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The iconic history of Lancia
Founded in 1906, Lancia produced their first car, later known as the Alfa, in 1908. They soon began to push the boundaries of what people could expect from a motor vehicle. The Theta was the first car to be equipped with both headlights and a starter motor as standard when it was launched in 1913.
Then, the exceptionally ground-breaking Lambda of 1922 was both the first production car with a monocoque structure and the first with all round independent suspension. It also featured the debut of Lancia’s V4 engine. The V4 has two banks of two cylinders each arranged at a narrow angle to one another. The narrow angle allows the use of a single overhead camshaft rather than the two that are required with wider angle V engines.
V4 engines would be a trademark feature of Lancia cars right up until the 1970s. Lancia also pioneered V6 and V12 layouts. The rational behind these engine layouts is that the opposing banks of cylinders cancel one another out and reduce engine vibration leading to a smoother, more refined experience for the driver.
After world war two the Lancia Aurelia continued the company’s tradition of innovation. As well as being the first production car with a V6 it had the transaxle mounted to the rear of the car – a layout that would later be copied by Ferrari amongst others. The Aurelia was a successful competitor in motorsport in the 1950s with a class win at Le Mans in 1951 and a one, two, three finish in the 1952 Targa Florio. It remains a popular car with collectors due in no small part to its curvaceous 1950s styling.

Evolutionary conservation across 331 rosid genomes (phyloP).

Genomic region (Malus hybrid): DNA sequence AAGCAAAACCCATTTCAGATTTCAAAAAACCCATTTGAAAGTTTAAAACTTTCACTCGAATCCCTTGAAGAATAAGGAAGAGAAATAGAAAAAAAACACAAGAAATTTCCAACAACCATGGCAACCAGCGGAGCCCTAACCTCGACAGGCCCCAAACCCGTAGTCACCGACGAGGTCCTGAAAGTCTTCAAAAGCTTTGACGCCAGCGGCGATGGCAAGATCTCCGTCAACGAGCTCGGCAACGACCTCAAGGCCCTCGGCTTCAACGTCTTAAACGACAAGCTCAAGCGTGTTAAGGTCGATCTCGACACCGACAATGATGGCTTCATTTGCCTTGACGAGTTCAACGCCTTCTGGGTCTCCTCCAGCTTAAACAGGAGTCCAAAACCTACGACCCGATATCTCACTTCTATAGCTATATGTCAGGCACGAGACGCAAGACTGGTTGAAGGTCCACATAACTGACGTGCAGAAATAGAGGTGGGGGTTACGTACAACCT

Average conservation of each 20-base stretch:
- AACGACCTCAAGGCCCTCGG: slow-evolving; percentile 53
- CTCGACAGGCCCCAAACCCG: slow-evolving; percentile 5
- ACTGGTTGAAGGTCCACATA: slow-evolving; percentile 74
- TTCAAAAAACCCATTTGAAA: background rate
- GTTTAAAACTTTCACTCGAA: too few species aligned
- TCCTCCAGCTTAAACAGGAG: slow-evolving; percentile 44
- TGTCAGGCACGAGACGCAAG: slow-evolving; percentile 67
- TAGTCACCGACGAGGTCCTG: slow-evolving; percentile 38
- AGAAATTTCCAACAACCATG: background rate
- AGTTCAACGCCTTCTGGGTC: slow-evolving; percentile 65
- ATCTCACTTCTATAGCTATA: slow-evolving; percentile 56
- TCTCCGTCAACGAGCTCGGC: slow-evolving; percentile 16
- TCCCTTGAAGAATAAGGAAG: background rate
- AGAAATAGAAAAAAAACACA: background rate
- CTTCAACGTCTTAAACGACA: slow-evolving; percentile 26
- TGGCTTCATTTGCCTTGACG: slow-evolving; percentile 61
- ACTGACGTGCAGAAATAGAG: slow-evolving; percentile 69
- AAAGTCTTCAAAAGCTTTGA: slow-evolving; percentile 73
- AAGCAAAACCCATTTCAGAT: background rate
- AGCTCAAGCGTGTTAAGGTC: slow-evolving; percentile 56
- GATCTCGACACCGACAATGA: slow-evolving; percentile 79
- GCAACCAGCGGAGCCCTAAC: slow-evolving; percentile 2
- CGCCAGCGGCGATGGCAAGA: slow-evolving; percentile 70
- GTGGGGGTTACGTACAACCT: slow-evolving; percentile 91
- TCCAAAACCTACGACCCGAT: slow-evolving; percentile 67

The final Lancia to use a V4 engine was the Fulvia which was in production from 1963 to 1976. This car was available as a three box saloon dubbed the Berlina, a Coupe and an alternative coupe styled by Zagato and badged as a Sport. The Fulvia Coupe is an extremely attractive little car and is regarded as one of the all time great driving machines. It was successful as a rally car taking the International Rally Championship in 1972.
The Fulvia Coupe was succeeded as Lancia’s main rally car by the purpose-built Lancia Stratos in 1972. This became a dominant force in world rallying, taking the World Rally Championship in 1974, 1975 and 1976.
In 1969 Lancia was bought by Fiat leading to ever increasing part sharing between the two marques. By the 1980s Lancias were essentially restyled and rebadged Fiats. Relatively few of these cars were sold in Europe due to a scandal involving rust on the 1970s Lancia Beta. The scandal led to Lancia withdrawing from right hand drive markets in 1980 and subsequent Lancias, such as the world conquering Lancia Delta Integrale, were sold in left hand drive only.